This article is from the Frequently Asked Questions for Linux, the Free/Open Source UNIX-like operating system kernel that runs on many modern computer systems. Maintained by David C. Merrill with numerous contributions by others. (v1.0).
A: Create a file in your home directory named .emacs with the Emacs Lisp commands that you want to run every time Emacs starts up. You won't see the file in the directory listing. (The leading '.' tells ls not to display it, unless you use the -a command line switch with ls.)
Any kind of Emacs Lisp statement will work in the .emacs file, including entire defuns. Emacs uses lisp variables and statements extensively, and many of the editing functions are written in Emacs Lisp. For example, to enable word wrapping whenever you edit a file that ends with .txt, add the following statement. This is from the Emacs Texinfo help document ( F1-i, then m Emacs Return):
(add-hook text-mode-hook '(lambda () (auto-fill-mode1)))
This adds a statement that calls a hook function whenever a text editing mode is entered for that buffer. The value of text-mode-hook, which is a variable, to auto-fill-mode, which is a function.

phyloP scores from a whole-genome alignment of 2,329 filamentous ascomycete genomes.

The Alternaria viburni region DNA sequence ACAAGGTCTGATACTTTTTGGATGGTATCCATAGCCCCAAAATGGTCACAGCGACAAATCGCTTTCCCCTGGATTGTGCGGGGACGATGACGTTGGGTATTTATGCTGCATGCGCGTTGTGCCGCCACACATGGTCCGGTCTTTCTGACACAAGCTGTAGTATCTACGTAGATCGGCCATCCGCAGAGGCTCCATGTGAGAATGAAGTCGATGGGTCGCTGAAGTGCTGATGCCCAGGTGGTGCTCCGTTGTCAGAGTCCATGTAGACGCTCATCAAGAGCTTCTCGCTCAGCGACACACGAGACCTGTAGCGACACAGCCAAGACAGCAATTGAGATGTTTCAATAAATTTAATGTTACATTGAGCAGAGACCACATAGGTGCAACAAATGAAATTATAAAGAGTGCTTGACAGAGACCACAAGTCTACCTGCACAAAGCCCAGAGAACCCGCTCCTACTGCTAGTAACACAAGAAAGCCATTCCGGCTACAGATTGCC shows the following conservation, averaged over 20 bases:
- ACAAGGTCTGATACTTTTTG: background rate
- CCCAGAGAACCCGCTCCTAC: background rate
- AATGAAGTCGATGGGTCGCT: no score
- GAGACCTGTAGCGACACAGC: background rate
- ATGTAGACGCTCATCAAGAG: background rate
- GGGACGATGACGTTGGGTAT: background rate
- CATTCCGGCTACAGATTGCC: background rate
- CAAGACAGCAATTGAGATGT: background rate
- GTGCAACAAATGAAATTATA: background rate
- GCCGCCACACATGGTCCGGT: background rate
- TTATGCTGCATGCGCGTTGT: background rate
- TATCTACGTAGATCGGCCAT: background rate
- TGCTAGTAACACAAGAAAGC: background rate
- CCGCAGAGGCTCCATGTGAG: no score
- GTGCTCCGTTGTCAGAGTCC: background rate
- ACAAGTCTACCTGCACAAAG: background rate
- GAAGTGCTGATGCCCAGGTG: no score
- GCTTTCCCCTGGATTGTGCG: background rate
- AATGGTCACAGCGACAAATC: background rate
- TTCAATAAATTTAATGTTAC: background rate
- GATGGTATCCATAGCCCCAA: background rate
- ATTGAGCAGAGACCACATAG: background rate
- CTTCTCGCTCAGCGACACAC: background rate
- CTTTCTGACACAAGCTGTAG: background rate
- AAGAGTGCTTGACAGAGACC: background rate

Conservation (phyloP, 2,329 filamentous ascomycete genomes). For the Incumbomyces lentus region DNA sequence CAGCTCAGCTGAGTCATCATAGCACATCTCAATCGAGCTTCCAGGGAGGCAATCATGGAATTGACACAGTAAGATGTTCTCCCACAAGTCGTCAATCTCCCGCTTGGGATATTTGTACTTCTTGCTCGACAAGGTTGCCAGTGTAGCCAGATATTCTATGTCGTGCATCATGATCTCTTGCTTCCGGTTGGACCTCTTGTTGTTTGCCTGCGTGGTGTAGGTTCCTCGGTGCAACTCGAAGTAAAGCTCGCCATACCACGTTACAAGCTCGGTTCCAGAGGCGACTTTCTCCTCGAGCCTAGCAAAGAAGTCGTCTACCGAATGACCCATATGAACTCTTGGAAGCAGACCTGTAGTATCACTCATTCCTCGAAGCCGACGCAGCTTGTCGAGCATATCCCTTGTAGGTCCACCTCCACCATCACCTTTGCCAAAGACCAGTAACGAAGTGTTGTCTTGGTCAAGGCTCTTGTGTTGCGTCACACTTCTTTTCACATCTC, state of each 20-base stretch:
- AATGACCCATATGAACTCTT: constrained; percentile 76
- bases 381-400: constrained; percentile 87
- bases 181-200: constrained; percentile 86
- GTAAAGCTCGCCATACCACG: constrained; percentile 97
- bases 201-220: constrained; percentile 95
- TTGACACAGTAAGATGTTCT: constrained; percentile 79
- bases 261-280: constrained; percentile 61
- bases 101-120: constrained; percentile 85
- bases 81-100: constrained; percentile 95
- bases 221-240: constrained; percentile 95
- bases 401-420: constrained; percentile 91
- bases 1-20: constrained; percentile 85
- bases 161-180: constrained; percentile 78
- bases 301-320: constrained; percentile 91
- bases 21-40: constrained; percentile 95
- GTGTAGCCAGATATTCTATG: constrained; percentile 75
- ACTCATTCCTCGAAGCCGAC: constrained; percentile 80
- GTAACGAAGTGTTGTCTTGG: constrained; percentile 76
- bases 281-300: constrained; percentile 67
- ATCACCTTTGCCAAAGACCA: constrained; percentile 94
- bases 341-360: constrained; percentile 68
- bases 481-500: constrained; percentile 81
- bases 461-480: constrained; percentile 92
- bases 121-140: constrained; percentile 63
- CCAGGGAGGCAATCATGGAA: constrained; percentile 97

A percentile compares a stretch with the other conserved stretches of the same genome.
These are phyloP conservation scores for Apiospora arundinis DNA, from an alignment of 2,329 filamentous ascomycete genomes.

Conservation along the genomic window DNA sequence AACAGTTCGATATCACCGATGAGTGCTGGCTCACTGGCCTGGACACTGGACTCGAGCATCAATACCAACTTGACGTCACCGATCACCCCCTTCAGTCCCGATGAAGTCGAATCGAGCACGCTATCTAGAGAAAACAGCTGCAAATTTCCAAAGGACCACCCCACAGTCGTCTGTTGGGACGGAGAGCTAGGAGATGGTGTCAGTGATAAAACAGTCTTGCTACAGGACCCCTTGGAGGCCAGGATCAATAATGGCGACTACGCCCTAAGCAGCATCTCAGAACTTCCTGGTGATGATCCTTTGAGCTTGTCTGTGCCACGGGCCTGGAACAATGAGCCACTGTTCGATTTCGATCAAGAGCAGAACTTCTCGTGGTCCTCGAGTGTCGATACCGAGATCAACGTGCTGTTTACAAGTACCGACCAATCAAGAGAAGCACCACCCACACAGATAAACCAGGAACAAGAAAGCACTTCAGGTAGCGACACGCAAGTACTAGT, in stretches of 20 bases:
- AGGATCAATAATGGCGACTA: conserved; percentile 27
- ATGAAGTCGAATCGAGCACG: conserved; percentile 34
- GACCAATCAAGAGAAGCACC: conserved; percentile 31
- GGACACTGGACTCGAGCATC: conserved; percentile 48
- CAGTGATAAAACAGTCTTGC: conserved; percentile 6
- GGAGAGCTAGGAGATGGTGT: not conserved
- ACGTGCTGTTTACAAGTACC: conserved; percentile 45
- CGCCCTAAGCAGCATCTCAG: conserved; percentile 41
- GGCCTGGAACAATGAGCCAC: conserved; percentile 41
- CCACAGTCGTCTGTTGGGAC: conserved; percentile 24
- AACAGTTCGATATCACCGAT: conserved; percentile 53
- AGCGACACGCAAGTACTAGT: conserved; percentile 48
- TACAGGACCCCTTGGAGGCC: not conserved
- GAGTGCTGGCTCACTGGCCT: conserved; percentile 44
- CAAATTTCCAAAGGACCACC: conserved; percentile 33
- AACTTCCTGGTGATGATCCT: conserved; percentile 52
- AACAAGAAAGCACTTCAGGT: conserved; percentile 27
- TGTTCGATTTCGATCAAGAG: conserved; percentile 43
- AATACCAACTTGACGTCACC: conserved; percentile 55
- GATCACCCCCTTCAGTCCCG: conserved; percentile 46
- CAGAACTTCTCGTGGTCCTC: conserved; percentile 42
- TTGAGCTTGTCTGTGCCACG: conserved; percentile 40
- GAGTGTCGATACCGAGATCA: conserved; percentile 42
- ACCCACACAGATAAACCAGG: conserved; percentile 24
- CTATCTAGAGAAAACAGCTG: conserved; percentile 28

If you want to turn off the menu bar at the top of each Emacs frame, add this statement:
And if you want to include an Emacs Lisp program that someone has written, like msb.el (an enhanced, pop-up buffer menu), make sure the lisp file is in a directory where Emacs can find it (usually it will be named Site-lisp), and add these statements in the .emacs file:
(require 'msb) (msb-mode 1)
Most tasks have several possible solutions in Emacs Lisp. Any task that can be programmed in Emacs Lisp is valid in the .emacs file. For more information, consult the Texinfo documentation. There is also a FAQ list for Emacs (refer to: What other FAQ's are there for Linux? ).